Within a couple of years, Meindert was making plans to remarry, but this also meant he would be moving hundreds of miles away to Kalamazoo, Michigan.  He had a difficult time leaving Josephine behind.  Before he left, there were two things he wanted to tell the VanSants:

  • You may keep Josephine and raise her as you see fit, but you may not adopt her.  Her last name will still be Van Dyk
  • I promise I will never take her away from you.

Josephine was my grandmother.  She lived to the age of 82, having been married fifty-nine years with five children, nineteen grandchildren, and  (at that time) thirty great-grandchildren.

Josephine and Karen in 2005.

 

For more pictures and information on Josephine’s birth family, go here.

Further genealogical information and related links:

  1. Toxemia of pregnancy is now called pre-eclampsia.
  2. Anna Runia VanDyk death record information.  The record says she died at Mercy Hospital, but family members were told by Josephine that she was born at the hospital in Oskaloosa.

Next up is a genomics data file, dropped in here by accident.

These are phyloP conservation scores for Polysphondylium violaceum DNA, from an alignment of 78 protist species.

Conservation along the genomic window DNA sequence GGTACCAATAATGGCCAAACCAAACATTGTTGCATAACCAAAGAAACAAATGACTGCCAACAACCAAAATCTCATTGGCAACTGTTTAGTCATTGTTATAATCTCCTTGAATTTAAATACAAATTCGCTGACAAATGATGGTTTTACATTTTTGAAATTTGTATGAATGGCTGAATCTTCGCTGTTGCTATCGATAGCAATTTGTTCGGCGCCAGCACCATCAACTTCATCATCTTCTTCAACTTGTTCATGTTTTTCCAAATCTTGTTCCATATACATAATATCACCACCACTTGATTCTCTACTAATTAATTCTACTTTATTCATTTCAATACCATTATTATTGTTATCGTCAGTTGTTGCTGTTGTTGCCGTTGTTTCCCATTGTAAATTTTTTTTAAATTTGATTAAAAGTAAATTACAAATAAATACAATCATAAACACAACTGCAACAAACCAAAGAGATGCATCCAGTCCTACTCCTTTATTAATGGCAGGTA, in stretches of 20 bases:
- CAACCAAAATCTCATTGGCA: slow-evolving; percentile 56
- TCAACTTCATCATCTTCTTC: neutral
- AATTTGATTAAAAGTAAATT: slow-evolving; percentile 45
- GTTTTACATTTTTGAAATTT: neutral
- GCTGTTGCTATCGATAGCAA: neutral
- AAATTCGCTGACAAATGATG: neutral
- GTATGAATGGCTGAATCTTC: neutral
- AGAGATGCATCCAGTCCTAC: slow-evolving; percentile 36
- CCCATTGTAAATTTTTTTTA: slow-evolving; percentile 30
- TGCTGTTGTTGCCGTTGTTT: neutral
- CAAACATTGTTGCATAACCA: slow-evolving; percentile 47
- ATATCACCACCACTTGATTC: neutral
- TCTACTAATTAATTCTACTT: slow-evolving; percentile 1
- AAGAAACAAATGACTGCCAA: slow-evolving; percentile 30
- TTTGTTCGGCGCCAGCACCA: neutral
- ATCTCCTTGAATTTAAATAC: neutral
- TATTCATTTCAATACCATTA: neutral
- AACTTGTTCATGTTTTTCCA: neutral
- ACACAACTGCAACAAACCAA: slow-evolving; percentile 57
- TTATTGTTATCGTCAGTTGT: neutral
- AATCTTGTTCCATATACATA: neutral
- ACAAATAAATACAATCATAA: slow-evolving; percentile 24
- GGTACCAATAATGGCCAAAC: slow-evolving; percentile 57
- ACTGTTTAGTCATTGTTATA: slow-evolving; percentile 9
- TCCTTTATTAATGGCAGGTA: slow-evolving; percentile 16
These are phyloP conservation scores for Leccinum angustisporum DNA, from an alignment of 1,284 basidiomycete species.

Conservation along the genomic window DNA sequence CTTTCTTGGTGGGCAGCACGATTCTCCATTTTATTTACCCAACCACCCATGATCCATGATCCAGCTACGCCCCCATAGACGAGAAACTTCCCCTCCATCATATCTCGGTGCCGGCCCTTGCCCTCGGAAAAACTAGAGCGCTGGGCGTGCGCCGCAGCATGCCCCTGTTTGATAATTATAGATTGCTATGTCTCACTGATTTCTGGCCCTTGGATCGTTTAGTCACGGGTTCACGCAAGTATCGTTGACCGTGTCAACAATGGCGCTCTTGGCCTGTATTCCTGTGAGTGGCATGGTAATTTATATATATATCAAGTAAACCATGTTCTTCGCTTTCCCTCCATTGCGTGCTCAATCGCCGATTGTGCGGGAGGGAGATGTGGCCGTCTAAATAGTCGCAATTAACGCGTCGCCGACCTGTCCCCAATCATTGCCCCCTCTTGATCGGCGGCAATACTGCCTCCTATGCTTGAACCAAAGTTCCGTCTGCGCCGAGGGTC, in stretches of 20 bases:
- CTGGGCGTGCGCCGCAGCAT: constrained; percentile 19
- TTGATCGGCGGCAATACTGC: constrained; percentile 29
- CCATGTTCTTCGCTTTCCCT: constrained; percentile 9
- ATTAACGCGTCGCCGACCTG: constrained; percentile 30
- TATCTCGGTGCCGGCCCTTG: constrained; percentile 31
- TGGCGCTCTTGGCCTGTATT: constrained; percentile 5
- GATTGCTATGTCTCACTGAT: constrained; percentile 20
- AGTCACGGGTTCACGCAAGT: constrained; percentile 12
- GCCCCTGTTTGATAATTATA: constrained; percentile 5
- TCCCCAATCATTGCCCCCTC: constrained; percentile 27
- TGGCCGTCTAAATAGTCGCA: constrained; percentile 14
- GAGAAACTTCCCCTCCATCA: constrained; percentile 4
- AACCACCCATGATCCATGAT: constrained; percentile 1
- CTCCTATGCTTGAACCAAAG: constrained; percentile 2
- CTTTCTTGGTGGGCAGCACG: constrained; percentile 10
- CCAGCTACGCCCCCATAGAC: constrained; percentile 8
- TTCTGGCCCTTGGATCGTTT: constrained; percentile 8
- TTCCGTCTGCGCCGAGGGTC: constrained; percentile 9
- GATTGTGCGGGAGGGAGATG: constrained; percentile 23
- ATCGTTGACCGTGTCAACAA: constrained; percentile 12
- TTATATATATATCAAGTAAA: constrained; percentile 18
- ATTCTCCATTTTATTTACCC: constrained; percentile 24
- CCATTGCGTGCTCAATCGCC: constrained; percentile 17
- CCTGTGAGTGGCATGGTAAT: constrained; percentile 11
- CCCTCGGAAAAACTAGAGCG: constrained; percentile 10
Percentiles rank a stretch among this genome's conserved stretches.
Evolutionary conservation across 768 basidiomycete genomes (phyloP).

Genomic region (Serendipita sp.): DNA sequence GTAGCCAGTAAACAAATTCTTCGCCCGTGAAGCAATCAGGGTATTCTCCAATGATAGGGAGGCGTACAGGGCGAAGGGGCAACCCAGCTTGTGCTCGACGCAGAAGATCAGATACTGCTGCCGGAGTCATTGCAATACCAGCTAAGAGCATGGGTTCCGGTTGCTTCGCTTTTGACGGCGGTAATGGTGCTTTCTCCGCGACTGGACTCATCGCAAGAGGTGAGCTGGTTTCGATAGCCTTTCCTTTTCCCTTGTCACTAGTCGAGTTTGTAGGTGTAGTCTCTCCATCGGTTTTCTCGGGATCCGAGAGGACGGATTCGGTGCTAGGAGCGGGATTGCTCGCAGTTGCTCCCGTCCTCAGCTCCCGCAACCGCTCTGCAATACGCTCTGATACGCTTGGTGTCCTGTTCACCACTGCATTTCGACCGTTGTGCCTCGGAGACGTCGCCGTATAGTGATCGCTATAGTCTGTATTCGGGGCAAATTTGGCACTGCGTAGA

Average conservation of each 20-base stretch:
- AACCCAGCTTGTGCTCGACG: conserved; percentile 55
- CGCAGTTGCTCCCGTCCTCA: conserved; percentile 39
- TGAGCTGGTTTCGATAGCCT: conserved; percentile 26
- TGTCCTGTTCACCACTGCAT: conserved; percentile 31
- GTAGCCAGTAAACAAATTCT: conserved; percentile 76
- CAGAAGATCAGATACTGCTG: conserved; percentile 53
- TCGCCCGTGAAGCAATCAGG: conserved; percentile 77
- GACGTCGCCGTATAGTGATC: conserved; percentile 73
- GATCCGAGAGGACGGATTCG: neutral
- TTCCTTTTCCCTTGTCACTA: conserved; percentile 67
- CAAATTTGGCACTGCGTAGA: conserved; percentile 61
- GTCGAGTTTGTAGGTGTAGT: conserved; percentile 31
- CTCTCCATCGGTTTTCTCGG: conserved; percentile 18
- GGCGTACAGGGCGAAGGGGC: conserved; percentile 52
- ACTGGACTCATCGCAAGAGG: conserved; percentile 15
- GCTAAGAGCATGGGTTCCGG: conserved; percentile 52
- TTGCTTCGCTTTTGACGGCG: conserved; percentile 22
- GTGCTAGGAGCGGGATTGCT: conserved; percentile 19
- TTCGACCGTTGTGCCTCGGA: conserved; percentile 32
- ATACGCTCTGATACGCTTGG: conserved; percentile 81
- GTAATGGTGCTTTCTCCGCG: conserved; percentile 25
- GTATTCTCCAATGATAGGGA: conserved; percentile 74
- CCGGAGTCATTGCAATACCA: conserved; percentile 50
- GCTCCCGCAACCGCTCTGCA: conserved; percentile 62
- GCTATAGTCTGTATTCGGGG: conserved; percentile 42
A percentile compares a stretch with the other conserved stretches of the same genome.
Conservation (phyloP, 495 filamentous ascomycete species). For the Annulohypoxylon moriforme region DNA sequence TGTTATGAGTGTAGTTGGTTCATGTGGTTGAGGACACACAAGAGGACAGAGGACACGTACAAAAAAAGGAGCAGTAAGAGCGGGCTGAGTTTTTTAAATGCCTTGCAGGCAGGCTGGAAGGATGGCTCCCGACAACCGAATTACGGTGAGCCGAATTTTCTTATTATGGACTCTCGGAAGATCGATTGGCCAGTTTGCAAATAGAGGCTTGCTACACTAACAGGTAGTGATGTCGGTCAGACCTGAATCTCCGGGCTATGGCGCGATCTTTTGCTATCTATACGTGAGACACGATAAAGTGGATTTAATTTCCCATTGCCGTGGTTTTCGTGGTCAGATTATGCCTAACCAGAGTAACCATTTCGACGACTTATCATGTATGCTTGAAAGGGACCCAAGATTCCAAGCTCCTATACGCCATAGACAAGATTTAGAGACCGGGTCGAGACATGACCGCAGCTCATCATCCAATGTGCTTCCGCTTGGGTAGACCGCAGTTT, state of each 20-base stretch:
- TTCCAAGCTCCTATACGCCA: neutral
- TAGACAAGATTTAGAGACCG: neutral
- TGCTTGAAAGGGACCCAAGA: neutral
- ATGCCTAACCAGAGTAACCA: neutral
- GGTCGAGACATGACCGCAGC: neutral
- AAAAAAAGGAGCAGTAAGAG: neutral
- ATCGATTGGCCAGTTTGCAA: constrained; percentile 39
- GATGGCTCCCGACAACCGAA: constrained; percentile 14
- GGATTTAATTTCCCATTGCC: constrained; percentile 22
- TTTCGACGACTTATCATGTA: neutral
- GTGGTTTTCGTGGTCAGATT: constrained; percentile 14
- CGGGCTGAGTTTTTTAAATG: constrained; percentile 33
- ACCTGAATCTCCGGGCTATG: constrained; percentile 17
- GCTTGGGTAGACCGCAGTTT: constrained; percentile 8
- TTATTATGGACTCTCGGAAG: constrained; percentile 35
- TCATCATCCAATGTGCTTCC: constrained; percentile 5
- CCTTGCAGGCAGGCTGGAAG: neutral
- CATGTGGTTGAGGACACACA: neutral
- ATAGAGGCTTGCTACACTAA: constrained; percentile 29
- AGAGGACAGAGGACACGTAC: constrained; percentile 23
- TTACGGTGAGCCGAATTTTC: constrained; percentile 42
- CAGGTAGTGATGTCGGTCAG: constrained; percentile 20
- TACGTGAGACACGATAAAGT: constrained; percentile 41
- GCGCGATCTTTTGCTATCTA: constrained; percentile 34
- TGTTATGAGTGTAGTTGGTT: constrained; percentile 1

3. Josie Vander Weerdt (twin sister of Anna Runia VanDyk) death record information.  She lived to be 90 years old.  That’s how I realized Anna must have died on her own birthday and what age she was. Anna’s death record only gives an (incorrect) estimated birth year.
  4. Sidney VanDyk, the brother of Josephine who had cerebral palsy resided at the Christian Psychiatric Hospital in Cutlerville, Michigan (now called Pine Rest) after Meindert moved to Michigan to remarry.  He died in 1950 at the age of 33.
  5. The ministers that may have been involved in placing Josephine with the VanSants would have been Rev. Ralph Bolt of Sully Christian Reformed Church and  Rev. Charles Spoelhof of First Christian Reformed Church based on where their charges in 1924. Source:  Christian Reformed Church Ministers Database
  6. The Statue of Liberty- Ellis Island Passenger Search  provided information about the ship and year that Meindert VanDyk arrived in the United States.
  7. Josephine Balkema’s obituary.
  8. Previously on this blog I wrote about Edith Stek.  She was the sister of Jennie (VanSant) Sjaardema.
  9. Also wrote a little story about Henry and Josephine here.
  10. A blog post about my many unique connections to Oskaloosa, Iowa over the years.

Stay tuned!  In the future I hope to share more stories about my grandma’s remarkable life, including how she reacted when her dad, Meindert came to visit her when she was a young girl and how she met my grandpa.

Special thanks to Josephine’s daughters (Mary, Esther and Joanne) and Jean VanDyk (daughter-in-law of Meindert), who helped with several details of this story.